By Michèle De Meglio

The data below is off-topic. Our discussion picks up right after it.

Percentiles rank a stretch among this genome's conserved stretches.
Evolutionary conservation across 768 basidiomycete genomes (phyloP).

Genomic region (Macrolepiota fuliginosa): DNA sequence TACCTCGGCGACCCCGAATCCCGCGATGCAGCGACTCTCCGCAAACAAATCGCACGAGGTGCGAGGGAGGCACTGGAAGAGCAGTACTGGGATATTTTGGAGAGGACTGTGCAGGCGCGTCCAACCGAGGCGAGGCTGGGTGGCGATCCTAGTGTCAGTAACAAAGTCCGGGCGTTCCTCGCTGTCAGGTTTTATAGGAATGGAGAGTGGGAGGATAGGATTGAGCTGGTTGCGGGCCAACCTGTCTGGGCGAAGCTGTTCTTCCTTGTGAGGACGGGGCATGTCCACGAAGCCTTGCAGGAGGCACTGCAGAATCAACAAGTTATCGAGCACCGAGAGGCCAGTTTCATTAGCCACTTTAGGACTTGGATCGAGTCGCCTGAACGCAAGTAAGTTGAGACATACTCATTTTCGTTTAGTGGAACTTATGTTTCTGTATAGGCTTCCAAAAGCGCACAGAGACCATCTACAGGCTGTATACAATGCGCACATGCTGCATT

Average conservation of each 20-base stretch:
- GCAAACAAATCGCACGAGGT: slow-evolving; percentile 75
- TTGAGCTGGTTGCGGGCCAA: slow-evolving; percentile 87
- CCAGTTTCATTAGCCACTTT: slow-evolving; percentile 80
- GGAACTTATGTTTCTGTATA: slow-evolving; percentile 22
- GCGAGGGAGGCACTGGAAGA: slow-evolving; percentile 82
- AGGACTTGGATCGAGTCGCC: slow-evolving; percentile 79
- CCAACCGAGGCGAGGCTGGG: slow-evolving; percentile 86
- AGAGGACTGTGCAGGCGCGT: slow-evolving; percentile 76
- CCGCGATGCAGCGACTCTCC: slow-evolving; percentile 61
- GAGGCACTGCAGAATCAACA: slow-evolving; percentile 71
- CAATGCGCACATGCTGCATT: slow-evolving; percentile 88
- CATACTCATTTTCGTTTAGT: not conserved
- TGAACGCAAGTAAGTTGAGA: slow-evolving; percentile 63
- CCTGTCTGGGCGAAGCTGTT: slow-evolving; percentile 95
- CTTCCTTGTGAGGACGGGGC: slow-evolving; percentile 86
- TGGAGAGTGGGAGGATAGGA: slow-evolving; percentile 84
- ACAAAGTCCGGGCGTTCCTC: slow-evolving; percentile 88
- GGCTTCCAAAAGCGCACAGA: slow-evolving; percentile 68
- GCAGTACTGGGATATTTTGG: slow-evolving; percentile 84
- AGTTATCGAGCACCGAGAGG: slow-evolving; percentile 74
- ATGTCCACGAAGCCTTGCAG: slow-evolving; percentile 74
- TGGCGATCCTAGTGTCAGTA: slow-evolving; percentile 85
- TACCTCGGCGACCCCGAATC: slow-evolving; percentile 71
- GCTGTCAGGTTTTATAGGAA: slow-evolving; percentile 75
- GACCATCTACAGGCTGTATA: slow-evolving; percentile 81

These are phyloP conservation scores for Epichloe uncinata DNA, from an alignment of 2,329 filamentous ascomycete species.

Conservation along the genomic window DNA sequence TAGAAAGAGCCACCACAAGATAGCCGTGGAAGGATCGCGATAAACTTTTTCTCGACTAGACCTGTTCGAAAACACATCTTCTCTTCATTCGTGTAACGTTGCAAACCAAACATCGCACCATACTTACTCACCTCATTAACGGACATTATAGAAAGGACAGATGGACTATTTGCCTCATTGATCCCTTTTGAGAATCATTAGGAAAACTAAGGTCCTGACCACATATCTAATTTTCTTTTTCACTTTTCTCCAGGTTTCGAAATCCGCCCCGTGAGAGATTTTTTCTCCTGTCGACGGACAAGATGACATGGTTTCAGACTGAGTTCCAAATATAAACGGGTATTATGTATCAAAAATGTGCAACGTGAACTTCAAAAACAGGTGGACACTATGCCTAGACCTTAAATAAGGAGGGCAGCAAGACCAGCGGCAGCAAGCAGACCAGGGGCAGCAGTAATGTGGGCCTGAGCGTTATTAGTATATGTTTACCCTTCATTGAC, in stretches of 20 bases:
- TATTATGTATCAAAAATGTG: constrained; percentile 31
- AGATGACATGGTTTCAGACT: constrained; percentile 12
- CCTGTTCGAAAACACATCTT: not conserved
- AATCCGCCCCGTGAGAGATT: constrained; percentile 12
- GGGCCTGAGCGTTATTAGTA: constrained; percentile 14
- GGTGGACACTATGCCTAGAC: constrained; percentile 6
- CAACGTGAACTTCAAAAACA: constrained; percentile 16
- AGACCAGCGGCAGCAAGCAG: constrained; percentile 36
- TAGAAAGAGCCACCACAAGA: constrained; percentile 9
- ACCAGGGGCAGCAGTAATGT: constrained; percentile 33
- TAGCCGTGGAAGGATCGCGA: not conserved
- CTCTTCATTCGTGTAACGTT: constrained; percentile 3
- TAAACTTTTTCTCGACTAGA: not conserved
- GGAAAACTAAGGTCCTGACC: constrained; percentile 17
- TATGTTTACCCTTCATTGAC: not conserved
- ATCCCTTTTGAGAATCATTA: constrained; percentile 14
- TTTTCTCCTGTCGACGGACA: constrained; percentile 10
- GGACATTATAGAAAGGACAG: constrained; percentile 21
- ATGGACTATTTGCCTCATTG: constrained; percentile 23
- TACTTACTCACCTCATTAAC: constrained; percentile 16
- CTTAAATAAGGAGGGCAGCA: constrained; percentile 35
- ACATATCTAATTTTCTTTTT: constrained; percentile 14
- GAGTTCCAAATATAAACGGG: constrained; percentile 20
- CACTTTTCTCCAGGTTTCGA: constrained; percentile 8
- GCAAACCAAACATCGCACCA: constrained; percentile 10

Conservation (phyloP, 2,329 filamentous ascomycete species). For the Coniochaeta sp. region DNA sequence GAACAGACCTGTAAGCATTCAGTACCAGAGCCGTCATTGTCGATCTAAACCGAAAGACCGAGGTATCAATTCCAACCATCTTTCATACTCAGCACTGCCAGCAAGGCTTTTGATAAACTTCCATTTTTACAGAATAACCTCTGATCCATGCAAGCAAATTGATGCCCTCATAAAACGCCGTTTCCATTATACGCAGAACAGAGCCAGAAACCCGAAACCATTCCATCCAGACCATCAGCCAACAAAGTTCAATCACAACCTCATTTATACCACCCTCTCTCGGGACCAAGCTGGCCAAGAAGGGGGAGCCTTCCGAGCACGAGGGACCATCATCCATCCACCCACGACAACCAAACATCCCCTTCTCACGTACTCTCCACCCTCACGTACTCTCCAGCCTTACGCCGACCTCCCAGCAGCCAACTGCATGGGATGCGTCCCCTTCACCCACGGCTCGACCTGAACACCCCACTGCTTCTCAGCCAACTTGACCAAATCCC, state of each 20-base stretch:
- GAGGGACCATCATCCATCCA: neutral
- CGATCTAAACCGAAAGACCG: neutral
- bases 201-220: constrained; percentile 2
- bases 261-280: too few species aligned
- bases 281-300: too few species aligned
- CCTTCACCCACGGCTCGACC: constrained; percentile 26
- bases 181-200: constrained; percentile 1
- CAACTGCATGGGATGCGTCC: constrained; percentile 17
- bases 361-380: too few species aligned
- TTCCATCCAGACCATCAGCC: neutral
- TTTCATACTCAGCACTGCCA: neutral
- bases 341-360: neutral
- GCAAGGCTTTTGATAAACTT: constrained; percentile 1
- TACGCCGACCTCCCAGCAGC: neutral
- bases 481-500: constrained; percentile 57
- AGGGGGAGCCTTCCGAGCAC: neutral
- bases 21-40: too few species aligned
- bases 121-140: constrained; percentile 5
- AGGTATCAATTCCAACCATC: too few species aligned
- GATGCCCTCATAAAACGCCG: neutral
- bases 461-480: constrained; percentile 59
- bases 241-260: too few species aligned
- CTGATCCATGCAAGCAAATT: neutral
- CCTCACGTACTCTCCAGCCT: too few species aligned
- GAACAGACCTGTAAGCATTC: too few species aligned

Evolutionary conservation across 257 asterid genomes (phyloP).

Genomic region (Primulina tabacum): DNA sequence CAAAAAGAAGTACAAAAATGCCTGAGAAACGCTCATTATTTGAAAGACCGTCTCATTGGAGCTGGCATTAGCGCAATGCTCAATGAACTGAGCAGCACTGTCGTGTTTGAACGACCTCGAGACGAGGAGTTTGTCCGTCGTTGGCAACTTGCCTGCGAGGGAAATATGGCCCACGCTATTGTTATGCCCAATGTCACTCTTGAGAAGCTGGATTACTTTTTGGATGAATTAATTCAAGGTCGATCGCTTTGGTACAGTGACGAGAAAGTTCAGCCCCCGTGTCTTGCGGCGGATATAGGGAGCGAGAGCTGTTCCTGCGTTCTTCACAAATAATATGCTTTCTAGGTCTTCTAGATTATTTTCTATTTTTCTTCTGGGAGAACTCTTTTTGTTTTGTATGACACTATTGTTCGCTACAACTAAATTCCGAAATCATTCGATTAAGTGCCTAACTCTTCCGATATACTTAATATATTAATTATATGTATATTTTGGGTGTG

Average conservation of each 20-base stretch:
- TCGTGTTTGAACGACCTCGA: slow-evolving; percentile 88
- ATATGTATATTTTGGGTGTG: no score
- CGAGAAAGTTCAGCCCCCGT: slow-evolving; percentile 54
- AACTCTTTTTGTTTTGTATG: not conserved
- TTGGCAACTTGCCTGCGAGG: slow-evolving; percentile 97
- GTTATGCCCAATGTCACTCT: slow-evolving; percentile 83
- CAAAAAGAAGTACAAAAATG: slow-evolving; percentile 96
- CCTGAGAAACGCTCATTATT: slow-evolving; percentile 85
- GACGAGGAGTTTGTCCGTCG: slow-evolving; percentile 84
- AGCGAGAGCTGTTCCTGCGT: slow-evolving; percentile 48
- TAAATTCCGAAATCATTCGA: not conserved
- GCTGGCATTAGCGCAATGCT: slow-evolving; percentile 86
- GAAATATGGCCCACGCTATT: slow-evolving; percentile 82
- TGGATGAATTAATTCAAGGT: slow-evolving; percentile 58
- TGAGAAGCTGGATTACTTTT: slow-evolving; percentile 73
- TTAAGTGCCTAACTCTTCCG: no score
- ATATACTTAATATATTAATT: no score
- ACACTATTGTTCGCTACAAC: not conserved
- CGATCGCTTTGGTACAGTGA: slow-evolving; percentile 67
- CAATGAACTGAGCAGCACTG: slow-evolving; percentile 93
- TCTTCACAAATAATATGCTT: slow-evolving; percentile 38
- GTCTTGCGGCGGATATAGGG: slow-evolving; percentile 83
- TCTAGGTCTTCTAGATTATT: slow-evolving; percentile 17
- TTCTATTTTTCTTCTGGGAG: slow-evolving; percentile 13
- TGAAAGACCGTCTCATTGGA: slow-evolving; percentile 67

Hurricane season may be months away but Coney Island residents are already preparing for a major storm. Officials from the city Office of Emergency Management (OEM) attended a meeting of Community Board 13 to explain how locals can best protect themselves in the event of a natural disaster. The most important defensive measure? If the city orders an evacuation – as was done in New Orleans before Hurricane Katrina ripped through the city – leave your home immediately. “If there’s an order to evacuate, you should take that order seriously and you should evacuate,” insisted MaryAnn Marrocolo, OEM’s assistant commissioner for planning. Because Coney Island residents live so close to the Atlantic Ocean, they are especially at risk if a deadly storm is headed for the city. That’s why even “in the weakest type of hurricane, you might be asked to evacuate,” Marrocolo said. If locals are ordered to leave their homes, their best course of action is to head to the residences of family or friends. “Going to a city-run evacuation shelter should be your last resort,” Marrocolo said. “I want to hit the [Verrazano] bridge, get on a boat, get out of here. I’m not hearing about a shelter,” agreed CB 13 member Eddie Brumfeld. But for those who must stay in a city shelter, they should go to one of three reception centers designated for Coney Island residents. Those at the centers will later be taken to shelters throughout the city. “We have the potential to have 870 shelters,” Marrocolo said. The reception centers catering to Coney Island residents are Brooklyn College, located at 2900 Bedford Avenue, Franklin Delano Roosevelt High School, 5800 20th Avenue, and P.S. 249, 18 Marlborough Road. Coney Island residents are encouraged to follow outlined hurricane evacuation routes to reach the centers. Drivers should take Neptune Avenue to Nostrand Avenue to reach Brooklyn College. To get to Franklin Delano Roosevelt High School, drivers should travel up Stillwell Avenue then northeast on Bay Parkway. Via Coney Island Avenue, drivers can head to P.S. 249. Animals are not allowed in the centers so “you should be making plans to accommodate your pet with friends and family,” Marrocolo said. Additional reception centers will be added in the coming months to deal with Coney Island’s growing population. If an evacuation is ordered, under no circumstances should residents remain in their homes, Marrocolo said. That goes double for people who live in the top floors of high-rise apartment buildings or condos. While many residents of these tall buildings may think they’ll be safe 10 or so floors in the air, they will actually face stronger winds than people on the ground floor, Marrocolo said. “If you’re on the first floor, it could be 75-mile-an-hour winds but if you’re on the tenth floor, it could be 110-mile-an-hour winds,” she said. Making matters worse, after the hurricane has run its course, people will be trapped on those top floors because the lower levels could be severely damaged. In such an instance, police officers and firefighters would be unable to reach the residents in the towers, leaving them stranded for days or weeks. “You will not be able to leave and no one will be able to come to you,” Marrocolo warned. “You will not have electricity or running water.” For these reasons, locals are better off evacuating, she said. As hurricane season begins in August (it ends in October), there is plenty of time to prepare for a storm. “You live in an area that is significantly at risk,” Marrocolo warned residents. “You have to take action early.” That entails creating a “go bag,” which should be taken along during an evacuation and contain supplies necessary during the recovery period after a hurricane. The bag should contain clothing and important documents, such as homeowner’s insurance policies and identification. For more information about preparing for a hurricane, log onto www.nyc.gov/oem. To find out which reception center you should head to in case of a hurricane, call 311.